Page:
Sunday, March 22, 2009

Acquired versus Hereditary Forms of Hypokalemic Periodic Paralysis

Hypokalemic periodic paralysis is a relatively rare disease in which individuals experience transient, severe episodes of hypokalemia as a result of rapid intracellular potassium shift into skeletal muscle. The attacks typically manifest as muscle cramps, muscle paralysis, or cardiac arrhythmias, and may are classically precipitated by rest following exercise, catecholamine excess, or carbohydrate-rich meals.

The acquired form in most instances is associated with thyrotoxicosis. Even though more women than men suffer from hyperthyroidism, there is a huge male predominance (up to a 70:1 M:F ratio) of hyperthyroid-induced hypokalemic periodic paralysis. The disorder seems to be especially common in Asian populations.

In contrast, the hereditary forms of hypokalemic periodic paralysis have a roughly equal M:F ratio, have a younger age of onset (<20 years of age), is most common in Caucasians, and the hypokalemic episodes tend to last longer. It is inherited in an autosomal dominant fashion and thus far mutations have been identified in the genes CACNA1S (a calcium channel subunit expressed in skeletal muscle), SCN4A (a skeletal muscle Na channel), and KCNE3 (a skeletal muscle K channel).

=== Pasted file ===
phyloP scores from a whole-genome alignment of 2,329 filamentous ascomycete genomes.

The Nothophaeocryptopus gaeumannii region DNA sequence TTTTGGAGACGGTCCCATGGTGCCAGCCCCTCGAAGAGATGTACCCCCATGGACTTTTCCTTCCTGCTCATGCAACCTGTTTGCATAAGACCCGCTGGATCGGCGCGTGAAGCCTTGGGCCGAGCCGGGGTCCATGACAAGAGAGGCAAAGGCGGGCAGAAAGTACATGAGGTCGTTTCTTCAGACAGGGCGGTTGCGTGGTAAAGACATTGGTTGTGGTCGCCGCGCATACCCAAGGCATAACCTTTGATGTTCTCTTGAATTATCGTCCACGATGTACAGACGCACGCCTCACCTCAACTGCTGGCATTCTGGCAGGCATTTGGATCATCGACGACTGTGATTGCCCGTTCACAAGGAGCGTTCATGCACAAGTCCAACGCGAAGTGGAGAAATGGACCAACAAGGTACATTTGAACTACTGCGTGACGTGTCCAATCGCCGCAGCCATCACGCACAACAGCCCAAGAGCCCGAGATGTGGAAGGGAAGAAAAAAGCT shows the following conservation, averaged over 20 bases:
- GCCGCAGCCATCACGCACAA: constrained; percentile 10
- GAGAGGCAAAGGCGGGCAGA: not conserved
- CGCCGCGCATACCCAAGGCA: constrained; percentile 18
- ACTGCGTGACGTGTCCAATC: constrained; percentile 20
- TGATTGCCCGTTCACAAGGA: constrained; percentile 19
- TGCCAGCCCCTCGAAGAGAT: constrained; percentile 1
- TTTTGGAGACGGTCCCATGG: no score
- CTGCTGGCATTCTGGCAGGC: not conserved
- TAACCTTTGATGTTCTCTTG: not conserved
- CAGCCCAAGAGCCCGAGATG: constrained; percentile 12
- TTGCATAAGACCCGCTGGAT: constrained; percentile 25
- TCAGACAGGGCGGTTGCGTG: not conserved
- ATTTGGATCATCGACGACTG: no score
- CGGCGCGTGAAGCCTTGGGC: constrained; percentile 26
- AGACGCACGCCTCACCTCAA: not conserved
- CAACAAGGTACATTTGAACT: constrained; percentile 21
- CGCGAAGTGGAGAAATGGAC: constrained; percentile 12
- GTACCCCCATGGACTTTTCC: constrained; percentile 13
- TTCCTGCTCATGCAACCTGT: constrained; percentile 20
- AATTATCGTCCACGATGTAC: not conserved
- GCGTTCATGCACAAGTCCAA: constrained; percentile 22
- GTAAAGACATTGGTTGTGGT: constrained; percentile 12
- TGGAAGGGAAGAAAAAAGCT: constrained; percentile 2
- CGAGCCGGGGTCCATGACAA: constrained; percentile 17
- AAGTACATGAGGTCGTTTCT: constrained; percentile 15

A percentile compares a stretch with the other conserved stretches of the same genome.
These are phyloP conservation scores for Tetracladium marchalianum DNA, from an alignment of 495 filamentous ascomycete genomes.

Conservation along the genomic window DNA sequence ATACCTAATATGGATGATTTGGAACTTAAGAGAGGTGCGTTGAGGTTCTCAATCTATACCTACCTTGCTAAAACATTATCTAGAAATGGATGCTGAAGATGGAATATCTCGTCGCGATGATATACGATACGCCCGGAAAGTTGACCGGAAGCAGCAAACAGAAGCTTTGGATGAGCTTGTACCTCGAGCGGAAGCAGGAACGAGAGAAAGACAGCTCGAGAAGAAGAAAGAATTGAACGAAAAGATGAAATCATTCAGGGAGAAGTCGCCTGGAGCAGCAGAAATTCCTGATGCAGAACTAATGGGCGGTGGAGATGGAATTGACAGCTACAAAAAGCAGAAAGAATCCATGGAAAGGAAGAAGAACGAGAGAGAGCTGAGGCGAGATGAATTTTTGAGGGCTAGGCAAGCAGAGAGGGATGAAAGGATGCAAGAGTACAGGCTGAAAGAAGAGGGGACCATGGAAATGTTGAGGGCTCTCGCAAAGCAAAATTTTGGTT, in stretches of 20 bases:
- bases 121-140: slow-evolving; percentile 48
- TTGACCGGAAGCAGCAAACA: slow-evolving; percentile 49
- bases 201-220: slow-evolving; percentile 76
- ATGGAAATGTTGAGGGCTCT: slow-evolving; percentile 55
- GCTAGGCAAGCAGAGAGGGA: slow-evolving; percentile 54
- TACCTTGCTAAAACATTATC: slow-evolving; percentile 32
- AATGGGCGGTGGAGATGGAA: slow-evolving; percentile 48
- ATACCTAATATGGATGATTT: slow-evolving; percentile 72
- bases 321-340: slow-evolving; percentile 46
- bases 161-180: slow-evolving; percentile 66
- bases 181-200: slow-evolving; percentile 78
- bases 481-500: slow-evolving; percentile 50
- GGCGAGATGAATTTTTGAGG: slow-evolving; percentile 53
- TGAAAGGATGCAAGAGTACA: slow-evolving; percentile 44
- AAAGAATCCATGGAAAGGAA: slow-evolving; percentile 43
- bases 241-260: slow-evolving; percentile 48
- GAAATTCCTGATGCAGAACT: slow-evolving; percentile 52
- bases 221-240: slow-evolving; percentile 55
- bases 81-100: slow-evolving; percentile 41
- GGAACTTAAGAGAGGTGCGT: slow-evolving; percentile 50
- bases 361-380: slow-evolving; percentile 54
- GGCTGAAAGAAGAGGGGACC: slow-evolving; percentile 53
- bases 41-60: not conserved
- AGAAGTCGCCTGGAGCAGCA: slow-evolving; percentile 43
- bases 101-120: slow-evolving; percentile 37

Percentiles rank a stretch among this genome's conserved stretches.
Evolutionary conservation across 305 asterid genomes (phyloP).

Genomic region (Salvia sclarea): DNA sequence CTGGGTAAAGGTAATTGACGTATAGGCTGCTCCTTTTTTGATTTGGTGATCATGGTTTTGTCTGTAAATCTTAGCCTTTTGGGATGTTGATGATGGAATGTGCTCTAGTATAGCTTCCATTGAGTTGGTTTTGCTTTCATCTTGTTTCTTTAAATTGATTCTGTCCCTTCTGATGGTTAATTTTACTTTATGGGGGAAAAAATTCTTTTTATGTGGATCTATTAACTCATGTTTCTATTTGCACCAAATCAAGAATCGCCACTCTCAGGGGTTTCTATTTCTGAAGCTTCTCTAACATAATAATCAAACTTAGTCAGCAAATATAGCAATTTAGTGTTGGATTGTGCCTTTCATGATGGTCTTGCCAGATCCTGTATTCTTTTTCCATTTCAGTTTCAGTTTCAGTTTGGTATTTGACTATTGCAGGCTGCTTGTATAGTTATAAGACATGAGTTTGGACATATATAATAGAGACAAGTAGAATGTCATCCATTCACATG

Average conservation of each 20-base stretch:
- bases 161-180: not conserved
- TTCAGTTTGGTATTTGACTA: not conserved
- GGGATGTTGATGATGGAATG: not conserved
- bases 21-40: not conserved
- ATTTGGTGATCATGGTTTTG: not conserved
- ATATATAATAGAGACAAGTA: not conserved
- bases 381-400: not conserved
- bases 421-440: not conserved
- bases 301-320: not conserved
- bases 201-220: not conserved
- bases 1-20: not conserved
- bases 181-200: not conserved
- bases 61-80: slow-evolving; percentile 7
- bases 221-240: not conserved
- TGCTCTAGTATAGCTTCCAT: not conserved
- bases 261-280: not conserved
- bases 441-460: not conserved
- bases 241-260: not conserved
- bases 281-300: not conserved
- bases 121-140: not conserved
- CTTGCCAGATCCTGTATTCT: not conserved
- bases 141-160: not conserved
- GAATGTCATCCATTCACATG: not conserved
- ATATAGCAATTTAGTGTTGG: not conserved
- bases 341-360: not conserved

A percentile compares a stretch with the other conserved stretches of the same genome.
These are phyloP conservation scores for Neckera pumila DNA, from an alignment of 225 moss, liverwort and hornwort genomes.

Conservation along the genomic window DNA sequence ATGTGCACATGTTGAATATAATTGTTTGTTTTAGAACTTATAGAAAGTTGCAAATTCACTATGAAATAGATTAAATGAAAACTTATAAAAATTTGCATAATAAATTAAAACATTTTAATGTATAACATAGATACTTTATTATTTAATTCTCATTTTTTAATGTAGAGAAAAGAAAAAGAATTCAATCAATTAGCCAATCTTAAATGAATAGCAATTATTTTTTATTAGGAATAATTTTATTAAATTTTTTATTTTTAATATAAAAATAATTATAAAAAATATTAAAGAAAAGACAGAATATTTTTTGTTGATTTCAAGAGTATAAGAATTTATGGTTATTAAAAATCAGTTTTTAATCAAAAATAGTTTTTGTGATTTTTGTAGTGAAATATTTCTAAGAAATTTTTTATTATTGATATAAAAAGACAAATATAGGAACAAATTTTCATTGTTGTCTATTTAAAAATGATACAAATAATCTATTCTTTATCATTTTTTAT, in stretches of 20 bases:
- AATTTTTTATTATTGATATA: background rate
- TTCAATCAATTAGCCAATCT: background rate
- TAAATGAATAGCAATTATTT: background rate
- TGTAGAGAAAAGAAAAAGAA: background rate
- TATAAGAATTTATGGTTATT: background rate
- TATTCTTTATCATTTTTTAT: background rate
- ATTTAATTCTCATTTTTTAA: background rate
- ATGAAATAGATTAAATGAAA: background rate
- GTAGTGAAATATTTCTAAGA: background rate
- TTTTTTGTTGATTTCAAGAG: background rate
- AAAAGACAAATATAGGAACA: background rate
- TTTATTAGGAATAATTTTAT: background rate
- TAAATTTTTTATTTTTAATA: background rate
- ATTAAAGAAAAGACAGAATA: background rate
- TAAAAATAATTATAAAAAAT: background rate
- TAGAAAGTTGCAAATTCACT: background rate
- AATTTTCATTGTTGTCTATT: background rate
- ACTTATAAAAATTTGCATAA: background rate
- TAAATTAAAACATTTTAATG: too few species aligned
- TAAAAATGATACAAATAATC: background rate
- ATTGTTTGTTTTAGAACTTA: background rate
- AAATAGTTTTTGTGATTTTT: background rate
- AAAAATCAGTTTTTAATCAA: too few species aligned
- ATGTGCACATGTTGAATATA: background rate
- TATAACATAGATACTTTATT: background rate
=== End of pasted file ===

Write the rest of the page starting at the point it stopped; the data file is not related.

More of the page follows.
Amar said...

whats the picture of the buck and sign got to do with hypokalemic periodic paralysis.. any comments on treatment options

nathanhellman said...

1. The picture: was the only interesting thing that came up on Google images when I typed in "hypokalemic periodic paralysis." It's from a store that offers customized T-shirts for virtually every ailment you can think of--see the following link for an example:

You have to really wonder if they've sold a single "Buck Periodic Paralysis" T-shirt ever.

2. Treatment for Periodic Paralysis: the current "Electrolytes" edition of NephSap has a nice discussion on this. Not surprisingly, the answer is give potassium during periods of transient hypokalemia. However, because the hypokalemia results purely from intracellular shift & the patient should have completely normal total body K stores, you have to make sure that you don't overcorrect the K too fast. Drugs such as beta-blockers (e.g. propranolol) may also be given as they would tend to blunt any intracellular shifts of K.

nathanhellman said...

corrected link: